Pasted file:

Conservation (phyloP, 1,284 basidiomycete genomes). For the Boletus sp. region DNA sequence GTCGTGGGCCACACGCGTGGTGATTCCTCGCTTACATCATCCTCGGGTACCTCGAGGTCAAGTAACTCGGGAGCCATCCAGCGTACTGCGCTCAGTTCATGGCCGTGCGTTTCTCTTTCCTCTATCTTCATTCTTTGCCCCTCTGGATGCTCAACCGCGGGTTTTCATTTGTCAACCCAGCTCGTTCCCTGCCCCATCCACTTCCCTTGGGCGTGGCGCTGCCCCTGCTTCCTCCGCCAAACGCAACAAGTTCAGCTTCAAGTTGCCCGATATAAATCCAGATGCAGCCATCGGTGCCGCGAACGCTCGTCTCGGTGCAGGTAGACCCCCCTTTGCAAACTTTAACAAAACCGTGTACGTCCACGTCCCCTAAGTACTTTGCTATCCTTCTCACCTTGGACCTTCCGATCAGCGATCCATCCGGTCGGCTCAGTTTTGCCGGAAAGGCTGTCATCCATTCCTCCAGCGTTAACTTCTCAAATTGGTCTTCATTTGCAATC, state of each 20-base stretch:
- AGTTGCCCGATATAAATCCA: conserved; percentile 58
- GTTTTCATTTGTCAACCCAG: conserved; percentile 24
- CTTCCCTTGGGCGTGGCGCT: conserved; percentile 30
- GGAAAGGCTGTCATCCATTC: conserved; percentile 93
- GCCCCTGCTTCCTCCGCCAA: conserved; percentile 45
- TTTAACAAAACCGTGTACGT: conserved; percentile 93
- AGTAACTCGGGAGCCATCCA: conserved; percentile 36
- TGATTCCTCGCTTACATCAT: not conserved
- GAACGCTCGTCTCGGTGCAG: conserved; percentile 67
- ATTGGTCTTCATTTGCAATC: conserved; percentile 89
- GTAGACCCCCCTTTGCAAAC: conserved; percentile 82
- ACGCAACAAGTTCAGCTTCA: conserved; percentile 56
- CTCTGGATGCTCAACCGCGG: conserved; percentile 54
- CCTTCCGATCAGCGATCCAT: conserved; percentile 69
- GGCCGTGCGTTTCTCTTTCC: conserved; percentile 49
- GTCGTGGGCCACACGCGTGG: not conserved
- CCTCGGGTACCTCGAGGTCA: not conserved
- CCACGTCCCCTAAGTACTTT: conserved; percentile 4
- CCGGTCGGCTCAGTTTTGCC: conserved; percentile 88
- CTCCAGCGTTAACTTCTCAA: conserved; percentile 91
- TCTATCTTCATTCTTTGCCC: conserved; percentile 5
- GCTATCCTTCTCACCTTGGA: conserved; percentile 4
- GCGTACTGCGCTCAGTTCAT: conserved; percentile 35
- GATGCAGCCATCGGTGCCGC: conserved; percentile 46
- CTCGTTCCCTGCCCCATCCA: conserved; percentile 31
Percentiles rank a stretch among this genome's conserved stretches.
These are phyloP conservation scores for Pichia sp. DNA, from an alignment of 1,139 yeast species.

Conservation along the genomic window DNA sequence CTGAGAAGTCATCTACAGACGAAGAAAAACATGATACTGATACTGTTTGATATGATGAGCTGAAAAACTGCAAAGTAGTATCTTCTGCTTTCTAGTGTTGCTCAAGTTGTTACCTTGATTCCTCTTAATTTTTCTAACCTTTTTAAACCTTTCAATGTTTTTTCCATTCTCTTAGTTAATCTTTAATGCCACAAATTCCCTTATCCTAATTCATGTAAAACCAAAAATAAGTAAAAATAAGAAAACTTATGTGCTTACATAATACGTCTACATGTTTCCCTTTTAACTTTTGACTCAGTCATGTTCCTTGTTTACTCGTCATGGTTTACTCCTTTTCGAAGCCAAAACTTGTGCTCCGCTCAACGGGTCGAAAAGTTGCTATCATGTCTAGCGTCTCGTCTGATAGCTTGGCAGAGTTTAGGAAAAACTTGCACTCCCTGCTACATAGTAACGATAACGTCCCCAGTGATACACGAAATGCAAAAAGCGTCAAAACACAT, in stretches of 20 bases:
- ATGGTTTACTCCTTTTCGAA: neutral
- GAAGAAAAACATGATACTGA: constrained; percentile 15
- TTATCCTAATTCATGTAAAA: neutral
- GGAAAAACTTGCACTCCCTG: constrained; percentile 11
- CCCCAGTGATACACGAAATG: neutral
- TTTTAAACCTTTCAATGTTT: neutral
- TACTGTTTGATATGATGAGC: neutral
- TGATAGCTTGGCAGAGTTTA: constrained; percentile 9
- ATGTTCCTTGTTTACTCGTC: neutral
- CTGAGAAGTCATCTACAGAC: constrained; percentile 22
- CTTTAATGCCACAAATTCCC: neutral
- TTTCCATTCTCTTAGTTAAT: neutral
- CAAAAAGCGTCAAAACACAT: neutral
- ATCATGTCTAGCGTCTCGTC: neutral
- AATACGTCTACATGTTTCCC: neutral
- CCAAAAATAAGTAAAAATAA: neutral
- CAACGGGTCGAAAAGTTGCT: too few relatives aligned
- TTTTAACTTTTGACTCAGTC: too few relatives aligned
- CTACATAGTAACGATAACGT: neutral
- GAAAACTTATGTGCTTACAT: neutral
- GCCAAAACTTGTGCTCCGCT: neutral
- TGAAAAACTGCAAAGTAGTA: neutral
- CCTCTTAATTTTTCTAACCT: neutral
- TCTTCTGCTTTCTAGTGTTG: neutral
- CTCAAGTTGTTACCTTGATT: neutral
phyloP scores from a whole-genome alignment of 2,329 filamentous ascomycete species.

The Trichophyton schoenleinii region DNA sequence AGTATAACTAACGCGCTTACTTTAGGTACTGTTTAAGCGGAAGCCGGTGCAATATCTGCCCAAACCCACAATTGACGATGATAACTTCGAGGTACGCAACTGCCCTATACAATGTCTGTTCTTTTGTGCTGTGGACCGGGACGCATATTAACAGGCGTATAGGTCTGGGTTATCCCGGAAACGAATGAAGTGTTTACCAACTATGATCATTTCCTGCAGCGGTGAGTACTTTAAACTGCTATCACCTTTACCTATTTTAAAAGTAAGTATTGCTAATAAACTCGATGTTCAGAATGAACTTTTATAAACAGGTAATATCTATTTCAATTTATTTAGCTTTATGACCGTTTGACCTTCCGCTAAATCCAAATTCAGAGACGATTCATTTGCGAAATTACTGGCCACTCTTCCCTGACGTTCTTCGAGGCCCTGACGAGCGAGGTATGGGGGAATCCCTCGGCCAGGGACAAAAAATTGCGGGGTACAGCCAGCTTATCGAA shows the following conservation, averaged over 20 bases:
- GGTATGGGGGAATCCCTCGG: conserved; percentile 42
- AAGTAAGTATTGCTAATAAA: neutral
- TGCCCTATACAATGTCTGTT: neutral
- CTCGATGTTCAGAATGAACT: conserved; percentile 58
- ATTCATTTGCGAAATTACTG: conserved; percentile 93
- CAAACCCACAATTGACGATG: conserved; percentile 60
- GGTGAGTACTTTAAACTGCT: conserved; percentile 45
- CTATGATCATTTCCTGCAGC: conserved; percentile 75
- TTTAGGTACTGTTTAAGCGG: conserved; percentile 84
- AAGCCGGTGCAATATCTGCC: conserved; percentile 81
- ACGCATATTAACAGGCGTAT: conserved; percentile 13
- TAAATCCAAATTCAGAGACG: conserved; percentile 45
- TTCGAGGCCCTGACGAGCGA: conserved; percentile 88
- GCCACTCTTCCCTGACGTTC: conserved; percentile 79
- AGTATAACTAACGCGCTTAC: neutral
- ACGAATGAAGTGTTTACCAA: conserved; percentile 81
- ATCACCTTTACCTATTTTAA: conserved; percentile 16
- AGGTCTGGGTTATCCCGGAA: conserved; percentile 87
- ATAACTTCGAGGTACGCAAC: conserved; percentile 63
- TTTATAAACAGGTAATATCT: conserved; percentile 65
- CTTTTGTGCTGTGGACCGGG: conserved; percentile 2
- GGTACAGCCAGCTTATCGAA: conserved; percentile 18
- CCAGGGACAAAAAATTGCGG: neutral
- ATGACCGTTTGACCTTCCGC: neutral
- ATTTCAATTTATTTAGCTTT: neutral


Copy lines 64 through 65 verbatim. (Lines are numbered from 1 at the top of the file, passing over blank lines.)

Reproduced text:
- CTATGATCATTTCCTGCAGC: conserved; percentile 75
- TTTAGGTACTGTTTAAGCGG: conserved; percentile 84